Transportation Revenue Collections in Allegheny County, 2017-2021 ($, millions)

There likely would be a negative impact if Allegheny County were to adopt any of these revenue options on individuals, businesses and on its position relative to border counties.


As mentioned, the proposed legislation would allow revenue to be utilized for “transportation infrastructure.”  In 2009, Allegheny County attempted to use drink and car rental tax revenues for debt service on roads and bridges, noting that the buses used this infrastructure.  The county lost a lawsuit and abandoned the idea.  Now, many years later, using drink and car rental taxes for infrastructure could happen.


To be sure, ridership has yet to return to pre-pandemic levels for many agencies.  This includes PRT, where, as of February 2023, average bus and light-rail ridership are 31 percent and 63 percent, respectively, below where they stood in February 2020.


PRT has done very little in the way of layoffs (this year’s budget added 49 employees), service reductions or utilizing smaller vehicles as a way to adjust to low ridership. PRT’s FY 2021-22 Annual Service Report shows the cost per rider on bus was $11.94 and $33.64 for light-rail; both topped PRT’s peer group of transit agencies in FY 2020-21.  The same report notes “significant legacy costs, significant congestion, long-standing collective bargaining agreements that are difficult to change, and the region’s unique topography” as prime factors of PRT’s high costs.




So where is the insistence on cost reductions? How about eliminating the right of transit workers to strike and eliminating prevailing wage? Hopefully the General Assembly takes these into consideration before providing counties with a menu of new levies which would exacerbate issues with mass transit spending.

Improving Home Rule in Allegheny County as the Second Decade Begins

As home rule government begins its second decade in Allegheny County-the effective date of the Home Rule Charter was January 1, 2000-taxpayers and residents of the County have several big issues coming at them related to their government.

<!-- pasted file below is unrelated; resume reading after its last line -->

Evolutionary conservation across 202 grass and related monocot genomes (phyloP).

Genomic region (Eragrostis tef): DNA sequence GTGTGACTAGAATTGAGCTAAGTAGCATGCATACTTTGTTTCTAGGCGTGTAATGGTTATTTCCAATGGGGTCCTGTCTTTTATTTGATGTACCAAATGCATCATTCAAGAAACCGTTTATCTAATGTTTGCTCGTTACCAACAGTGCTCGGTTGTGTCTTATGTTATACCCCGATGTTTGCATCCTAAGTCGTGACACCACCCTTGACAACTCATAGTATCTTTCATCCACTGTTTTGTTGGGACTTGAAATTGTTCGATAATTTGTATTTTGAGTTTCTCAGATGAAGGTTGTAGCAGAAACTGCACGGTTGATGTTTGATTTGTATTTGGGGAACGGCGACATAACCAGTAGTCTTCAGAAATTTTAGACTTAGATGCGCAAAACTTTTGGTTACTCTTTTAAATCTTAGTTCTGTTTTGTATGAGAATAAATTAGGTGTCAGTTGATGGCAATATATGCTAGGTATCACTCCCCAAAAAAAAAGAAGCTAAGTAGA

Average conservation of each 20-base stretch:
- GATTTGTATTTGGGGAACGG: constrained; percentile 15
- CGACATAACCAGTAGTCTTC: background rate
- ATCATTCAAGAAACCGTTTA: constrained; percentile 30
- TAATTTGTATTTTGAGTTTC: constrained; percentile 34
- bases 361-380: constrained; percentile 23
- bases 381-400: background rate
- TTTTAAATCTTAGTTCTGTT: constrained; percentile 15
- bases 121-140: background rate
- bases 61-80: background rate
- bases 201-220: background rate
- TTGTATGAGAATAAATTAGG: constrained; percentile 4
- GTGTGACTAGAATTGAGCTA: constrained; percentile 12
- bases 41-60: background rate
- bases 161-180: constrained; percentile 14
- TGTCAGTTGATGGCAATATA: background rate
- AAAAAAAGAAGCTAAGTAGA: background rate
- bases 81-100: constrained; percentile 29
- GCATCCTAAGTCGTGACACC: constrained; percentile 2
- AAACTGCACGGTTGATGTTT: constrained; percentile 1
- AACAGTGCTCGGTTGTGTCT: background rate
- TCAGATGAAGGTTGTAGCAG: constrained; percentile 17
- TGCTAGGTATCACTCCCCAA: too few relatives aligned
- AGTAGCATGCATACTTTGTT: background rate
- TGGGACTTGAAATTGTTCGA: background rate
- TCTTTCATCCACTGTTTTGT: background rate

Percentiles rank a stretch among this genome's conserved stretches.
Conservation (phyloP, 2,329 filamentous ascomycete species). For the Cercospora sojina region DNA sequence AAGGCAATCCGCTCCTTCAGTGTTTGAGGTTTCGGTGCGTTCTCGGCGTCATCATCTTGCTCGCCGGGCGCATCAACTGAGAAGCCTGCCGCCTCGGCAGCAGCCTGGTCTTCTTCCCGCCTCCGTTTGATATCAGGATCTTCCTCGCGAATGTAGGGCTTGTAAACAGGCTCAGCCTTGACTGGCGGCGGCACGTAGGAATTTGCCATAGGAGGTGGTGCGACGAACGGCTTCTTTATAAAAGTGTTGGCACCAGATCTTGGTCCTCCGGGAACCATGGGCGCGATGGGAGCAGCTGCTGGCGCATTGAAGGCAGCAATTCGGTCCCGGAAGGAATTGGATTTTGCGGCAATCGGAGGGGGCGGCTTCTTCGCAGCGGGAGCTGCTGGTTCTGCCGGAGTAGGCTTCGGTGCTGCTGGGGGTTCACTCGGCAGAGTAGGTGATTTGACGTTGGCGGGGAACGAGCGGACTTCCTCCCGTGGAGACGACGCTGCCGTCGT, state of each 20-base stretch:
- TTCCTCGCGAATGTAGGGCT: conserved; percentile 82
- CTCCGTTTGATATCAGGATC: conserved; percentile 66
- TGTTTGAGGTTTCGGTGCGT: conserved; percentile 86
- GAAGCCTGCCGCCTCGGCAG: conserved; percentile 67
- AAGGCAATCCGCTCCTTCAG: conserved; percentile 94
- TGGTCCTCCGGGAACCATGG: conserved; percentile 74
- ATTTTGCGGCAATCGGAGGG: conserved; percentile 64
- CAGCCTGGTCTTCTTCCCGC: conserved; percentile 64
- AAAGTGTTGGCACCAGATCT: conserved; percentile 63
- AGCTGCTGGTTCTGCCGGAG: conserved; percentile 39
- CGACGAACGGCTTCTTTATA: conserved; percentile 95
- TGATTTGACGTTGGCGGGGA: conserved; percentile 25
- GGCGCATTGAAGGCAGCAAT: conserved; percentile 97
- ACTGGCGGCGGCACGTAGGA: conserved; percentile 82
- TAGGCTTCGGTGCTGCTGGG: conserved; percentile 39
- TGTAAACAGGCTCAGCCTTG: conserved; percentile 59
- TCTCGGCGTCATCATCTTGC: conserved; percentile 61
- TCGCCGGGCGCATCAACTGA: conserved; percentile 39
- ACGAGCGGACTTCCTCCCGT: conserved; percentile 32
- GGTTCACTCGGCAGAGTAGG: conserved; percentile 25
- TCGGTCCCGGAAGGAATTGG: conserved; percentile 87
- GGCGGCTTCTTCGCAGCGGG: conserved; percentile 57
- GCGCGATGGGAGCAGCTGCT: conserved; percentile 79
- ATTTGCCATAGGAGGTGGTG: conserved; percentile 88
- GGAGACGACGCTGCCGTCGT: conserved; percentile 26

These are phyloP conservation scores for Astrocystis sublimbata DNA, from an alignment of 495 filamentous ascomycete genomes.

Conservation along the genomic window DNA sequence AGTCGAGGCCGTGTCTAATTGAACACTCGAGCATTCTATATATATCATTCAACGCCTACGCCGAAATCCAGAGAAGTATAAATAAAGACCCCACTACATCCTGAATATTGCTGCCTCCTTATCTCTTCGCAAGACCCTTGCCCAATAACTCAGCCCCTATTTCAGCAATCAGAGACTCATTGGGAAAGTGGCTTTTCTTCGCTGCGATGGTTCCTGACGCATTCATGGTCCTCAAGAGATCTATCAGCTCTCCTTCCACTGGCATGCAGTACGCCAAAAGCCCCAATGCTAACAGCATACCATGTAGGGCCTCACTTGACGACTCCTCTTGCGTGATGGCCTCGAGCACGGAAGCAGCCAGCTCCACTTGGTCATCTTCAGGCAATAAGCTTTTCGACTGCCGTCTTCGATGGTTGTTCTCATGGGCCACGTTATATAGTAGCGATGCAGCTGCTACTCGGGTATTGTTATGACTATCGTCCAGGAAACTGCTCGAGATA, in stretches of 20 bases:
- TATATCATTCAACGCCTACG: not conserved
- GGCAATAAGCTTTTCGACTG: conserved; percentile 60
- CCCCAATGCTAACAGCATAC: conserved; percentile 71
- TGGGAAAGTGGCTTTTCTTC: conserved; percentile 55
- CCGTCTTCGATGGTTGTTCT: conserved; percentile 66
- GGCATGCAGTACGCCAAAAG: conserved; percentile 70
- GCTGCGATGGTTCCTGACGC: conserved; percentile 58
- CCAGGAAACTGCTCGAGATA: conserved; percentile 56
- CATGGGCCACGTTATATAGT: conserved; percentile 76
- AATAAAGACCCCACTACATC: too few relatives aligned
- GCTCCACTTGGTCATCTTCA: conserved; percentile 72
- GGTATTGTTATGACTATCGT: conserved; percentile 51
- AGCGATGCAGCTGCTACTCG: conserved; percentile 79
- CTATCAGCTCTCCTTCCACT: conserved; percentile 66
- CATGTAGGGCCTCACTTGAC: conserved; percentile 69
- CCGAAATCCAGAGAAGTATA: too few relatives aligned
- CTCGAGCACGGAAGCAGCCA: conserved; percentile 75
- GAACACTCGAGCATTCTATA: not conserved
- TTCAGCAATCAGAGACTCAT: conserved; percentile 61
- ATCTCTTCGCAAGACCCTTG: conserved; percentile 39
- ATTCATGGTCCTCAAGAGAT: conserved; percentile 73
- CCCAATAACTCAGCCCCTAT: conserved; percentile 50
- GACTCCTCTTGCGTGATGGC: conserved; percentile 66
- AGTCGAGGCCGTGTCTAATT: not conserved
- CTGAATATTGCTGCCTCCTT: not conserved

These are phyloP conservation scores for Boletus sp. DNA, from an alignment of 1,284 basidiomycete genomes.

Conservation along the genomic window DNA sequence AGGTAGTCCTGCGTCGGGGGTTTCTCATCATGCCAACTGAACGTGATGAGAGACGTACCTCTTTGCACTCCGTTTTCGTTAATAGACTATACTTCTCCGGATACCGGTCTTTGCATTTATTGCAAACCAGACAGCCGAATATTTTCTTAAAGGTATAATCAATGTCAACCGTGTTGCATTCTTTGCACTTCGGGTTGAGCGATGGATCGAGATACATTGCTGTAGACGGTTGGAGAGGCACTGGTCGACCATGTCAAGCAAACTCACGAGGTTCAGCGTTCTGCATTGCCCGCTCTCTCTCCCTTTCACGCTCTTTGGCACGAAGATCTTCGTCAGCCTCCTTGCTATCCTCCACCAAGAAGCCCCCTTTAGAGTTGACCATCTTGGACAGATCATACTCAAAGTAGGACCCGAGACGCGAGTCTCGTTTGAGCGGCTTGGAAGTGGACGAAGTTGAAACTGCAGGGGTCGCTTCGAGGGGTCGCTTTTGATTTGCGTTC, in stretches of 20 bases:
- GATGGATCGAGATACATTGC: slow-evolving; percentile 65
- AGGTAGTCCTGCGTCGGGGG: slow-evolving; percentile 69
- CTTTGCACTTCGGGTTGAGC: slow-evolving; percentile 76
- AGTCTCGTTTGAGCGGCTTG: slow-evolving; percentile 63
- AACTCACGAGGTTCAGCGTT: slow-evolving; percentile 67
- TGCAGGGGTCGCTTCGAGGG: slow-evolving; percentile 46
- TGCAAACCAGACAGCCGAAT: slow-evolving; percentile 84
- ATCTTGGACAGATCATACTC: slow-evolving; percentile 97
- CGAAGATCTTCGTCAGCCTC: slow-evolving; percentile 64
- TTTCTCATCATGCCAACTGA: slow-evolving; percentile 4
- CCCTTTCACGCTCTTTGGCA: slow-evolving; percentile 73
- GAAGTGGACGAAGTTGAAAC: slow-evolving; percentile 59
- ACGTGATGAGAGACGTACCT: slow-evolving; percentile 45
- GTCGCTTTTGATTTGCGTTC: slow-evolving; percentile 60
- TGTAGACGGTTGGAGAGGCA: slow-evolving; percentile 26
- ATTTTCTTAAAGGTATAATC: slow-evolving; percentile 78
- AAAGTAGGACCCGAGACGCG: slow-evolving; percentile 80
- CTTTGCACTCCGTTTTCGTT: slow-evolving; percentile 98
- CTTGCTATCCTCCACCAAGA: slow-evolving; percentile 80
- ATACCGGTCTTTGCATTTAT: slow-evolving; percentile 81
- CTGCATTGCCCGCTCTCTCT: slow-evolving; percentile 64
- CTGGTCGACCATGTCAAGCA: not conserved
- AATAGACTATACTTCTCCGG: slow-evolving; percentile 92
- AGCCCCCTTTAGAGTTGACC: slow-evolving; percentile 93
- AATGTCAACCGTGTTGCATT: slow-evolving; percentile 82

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And Now…The Rest of the Story

With apologies to the late Paul Harvey, we have to weigh in on the comments made by the County Council President at last night’s meeting on the 2010 budget that "the story here is that for the ninth year in a row now, this council has not raised property taxes even as all our neighboring counties continue to raise taxes".

How about including in that story the fact that the state enabled Allegheny County alone to levy two new taxes, one on liquor, the other on car rentals, which allowed the County to use those revenues to fund mass transit? Or that Allegheny County, along with Philadelphia, were the sole recipients of economic development money from the gaming proceeds? Or that the County took first call of money intended for the Airport Authority by claiming it was owed money for the airport’s construction-and then taking the payments in two lump sums?

And the Council President betrays what he and the Executive and other base year proponents have said for years-that a base year prevents tax increases. If so, why would the neighboring counties-the ones that we are constantly told are on old assessment years-be raising taxes?

Or closer to home, how has the County’s base year prevented municipalities and school districts from raising millage rates? It hasn’t. Just this week the large North Hills suburb of Ross Township announced that they might be raising millage. They would join the significant number of towns and school districts that have higher millage rates now than they did in 2003, the first full year following the last reassessment.